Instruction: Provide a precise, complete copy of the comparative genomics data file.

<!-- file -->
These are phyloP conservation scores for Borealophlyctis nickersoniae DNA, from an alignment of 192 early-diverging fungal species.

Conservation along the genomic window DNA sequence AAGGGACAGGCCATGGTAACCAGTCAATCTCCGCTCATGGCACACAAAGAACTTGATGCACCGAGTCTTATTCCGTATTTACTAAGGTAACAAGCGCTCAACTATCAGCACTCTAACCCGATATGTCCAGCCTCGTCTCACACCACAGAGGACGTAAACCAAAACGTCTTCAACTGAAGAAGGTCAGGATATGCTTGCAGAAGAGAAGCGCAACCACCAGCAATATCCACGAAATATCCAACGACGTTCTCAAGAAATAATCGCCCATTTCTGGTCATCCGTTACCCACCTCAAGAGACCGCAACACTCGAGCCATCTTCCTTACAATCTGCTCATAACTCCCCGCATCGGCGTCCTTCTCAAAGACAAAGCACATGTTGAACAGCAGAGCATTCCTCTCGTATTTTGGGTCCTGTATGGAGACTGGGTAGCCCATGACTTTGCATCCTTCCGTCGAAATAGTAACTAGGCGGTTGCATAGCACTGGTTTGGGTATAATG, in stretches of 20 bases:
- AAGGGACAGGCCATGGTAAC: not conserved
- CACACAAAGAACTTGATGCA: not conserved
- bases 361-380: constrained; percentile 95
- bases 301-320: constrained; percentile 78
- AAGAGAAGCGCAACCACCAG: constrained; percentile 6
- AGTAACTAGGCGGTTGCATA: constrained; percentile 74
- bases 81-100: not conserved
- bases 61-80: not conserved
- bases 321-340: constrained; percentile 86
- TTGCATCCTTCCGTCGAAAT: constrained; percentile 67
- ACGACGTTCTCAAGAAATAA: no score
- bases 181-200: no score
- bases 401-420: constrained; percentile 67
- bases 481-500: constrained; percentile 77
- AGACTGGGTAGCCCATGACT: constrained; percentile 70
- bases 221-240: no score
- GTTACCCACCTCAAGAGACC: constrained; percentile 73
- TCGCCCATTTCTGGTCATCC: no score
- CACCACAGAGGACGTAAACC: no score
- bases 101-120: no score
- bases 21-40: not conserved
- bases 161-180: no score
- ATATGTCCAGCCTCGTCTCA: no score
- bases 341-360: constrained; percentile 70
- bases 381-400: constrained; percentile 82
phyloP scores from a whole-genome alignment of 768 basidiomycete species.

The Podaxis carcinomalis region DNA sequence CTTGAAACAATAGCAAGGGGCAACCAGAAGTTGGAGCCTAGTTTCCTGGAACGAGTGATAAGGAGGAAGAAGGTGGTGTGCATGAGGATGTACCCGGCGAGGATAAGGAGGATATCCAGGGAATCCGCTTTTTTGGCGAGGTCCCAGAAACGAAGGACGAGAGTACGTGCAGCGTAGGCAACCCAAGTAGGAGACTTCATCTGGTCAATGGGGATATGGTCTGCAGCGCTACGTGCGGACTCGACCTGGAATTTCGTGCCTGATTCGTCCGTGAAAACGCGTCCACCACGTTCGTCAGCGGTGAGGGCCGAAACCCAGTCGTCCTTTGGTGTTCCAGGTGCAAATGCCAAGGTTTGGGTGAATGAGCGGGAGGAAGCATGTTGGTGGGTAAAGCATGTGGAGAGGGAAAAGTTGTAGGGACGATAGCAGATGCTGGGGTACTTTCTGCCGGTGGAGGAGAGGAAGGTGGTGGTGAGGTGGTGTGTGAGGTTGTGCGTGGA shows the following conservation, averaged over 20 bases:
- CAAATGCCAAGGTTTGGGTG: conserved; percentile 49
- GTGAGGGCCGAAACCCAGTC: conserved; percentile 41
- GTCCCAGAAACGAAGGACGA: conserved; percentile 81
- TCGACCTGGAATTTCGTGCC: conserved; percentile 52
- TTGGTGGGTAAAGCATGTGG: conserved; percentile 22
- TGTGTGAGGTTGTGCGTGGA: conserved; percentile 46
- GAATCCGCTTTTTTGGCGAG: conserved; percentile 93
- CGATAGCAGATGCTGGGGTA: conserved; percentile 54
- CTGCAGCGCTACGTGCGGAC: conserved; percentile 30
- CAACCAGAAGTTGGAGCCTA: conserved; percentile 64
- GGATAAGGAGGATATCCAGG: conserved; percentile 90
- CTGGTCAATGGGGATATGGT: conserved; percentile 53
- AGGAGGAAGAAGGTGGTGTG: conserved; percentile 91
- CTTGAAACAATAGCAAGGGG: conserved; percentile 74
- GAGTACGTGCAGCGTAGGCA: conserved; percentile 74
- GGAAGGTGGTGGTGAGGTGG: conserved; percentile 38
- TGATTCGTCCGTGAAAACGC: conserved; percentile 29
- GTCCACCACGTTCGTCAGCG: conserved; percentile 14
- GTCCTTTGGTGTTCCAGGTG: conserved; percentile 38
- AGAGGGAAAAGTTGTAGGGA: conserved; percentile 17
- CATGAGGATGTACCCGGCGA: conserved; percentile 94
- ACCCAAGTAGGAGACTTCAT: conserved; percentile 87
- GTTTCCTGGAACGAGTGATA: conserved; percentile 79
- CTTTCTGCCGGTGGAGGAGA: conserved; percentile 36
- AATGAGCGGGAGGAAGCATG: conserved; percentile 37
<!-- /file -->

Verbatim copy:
These are phyloP conservation scores for Borealophlyctis nickersoniae DNA, from an alignment of 192 early-diverging fungal species.

Conservation along the genomic window DNA sequence AAGGGACAGGCCATGGTAACCAGTCAATCTCCGCTCATGGCACACAAAGAACTTGATGCACCGAGTCTTATTCCGTATTTACTAAGGTAACAAGCGCTCAACTATCAGCACTCTAACCCGATATGTCCAGCCTCGTCTCACACCACAGAGGACGTAAACCAAAACGTCTTCAACTGAAGAAGGTCAGGATATGCTTGCAGAAGAGAAGCGCAACCACCAGCAATATCCACGAAATATCCAACGACGTTCTCAAGAAATAATCGCCCATTTCTGGTCATCCGTTACCCACCTCAAGAGACCGCAACACTCGAGCCATCTTCCTTACAATCTGCTCATAACTCCCCGCATCGGCGTCCTTCTCAAAGACAAAGCACATGTTGAACAGCAGAGCATTCCTCTCGTATTTTGGGTCCTGTATGGAGACTGGGTAGCCCATGACTTTGCATCCTTCCGTCGAAATAGTAACTAGGCGGTTGCATAGCACTGGTTTGGGTATAATG, in stretches of 20 bases:
- AAGGGACAGGCCATGGTAAC: not conserved
- CACACAAAGAACTTGATGCA: not conserved
- bases 361-380: constrained; percentile 95
- bases 301-320: constrained; percentile 78
- AAGAGAAGCGCAACCACCAG: constrained; percentile 6
- AGTAACTAGGCGGTTGCATA: constrained; percentile 74
- bases 81-100: not conserved
- bases 61-80: not conserved
- bases 321-340: constrained; percentile 86
- TTGCATCCTTCCGTCGAAAT: constrained; percentile 67
- ACGACGTTCTCAAGAAATAA: no score
- bases 181-200: no score
- bases 401-420: constrained; percentile 67
- bases 481-500: constrained; percentile 77
- AGACTGGGTAGCCCATGACT: constrained; percentile 70
- bases 221-240: no score
- GTTACCCACCTCAAGAGACC: constrained; percentile 73
- TCGCCCATTTCTGGTCATCC: no score
- CACCACAGAGGACGTAAACC: no score
- bases 101-120: no score
- bases 21-40: not conserved
- bases 161-180: no score
- ATATGTCCAGCCTCGTCTCA: no score
- bases 341-360: constrained; percentile 70
- bases 381-400: constrained; percentile 82
phyloP scores from a whole-genome alignment of 768 basidiomycete species.

The Podaxis carcinomalis region DNA sequence CTTGAAACAATAGCAAGGGGCAACCAGAAGTTGGAGCCTAGTTTCCTGGAACGAGTGATAAGGAGGAAGAAGGTGGTGTGCATGAGGATGTACCCGGCGAGGATAAGGAGGATATCCAGGGAATCCGCTTTTTTGGCGAGGTCCCAGAAACGAAGGACGAGAGTACGTGCAGCGTAGGCAACCCAAGTAGGAGACTTCATCTGGTCAATGGGGATATGGTCTGCAGCGCTACGTGCGGACTCGACCTGGAATTTCGTGCCTGATTCGTCCGTGAAAACGCGTCCACCACGTTCGTCAGCGGTGAGGGCCGAAACCCAGTCGTCCTTTGGTGTTCCAGGTGCAAATGCCAAGGTTTGGGTGAATGAGCGGGAGGAAGCATGTTGGTGGGTAAAGCATGTGGAGAGGGAAAAGTTGTAGGGACGATAGCAGATGCTGGGGTACTTTCTGCCGGTGGAGGAGAGGAAGGTGGTGGTGAGGTGGTGTGTGAGGTTGTGCGTGGA shows the following conservation, averaged over 20 bases:
- CAAATGCCAAGGTTTGGGTG: conserved; percentile 49
- GTGAGGGCCGAAACCCAGTC: conserved; percentile 41
- GTCCCAGAAACGAAGGACGA: conserved; percentile 81
- TCGACCTGGAATTTCGTGCC: conserved; percentile 52
- TTGGTGGGTAAAGCATGTGG: conserved; percentile 22
- TGTGTGAGGTTGTGCGTGGA: conserved; percentile 46
- GAATCCGCTTTTTTGGCGAG: conserved; percentile 93
- CGATAGCAGATGCTGGGGTA: conserved; percentile 54
- CTGCAGCGCTACGTGCGGAC: conserved; percentile 30
- CAACCAGAAGTTGGAGCCTA: conserved; percentile 64
- GGATAAGGAGGATATCCAGG: conserved; percentile 90
- CTGGTCAATGGGGATATGGT: conserved; percentile 53
- AGGAGGAAGAAGGTGGTGTG: conserved; percentile 91
- CTTGAAACAATAGCAAGGGG: conserved; percentile 74
- GAGTACGTGCAGCGTAGGCA: conserved; percentile 74
- GGAAGGTGGTGGTGAGGTGG: conserved; percentile 38
- TGATTCGTCCGTGAAAACGC: conserved; percentile 29
- GTCCACCACGTTCGTCAGCG: conserved; percentile 14
- GTCCTTTGGTGTTCCAGGTG: conserved; percentile 38
- AGAGGGAAAAGTTGTAGGGA: conserved; percentile 17
- CATGAGGATGTACCCGGCGA: conserved; percentile 94
- ACCCAAGTAGGAGACTTCAT: conserved; percentile 87
- GTTTCCTGGAACGAGTGATA: conserved; percentile 79
- CTTTCTGCCGGTGGAGGAGA: conserved; percentile 36
- AATGAGCGGGAGGAAGCATG: conserved; percentile 37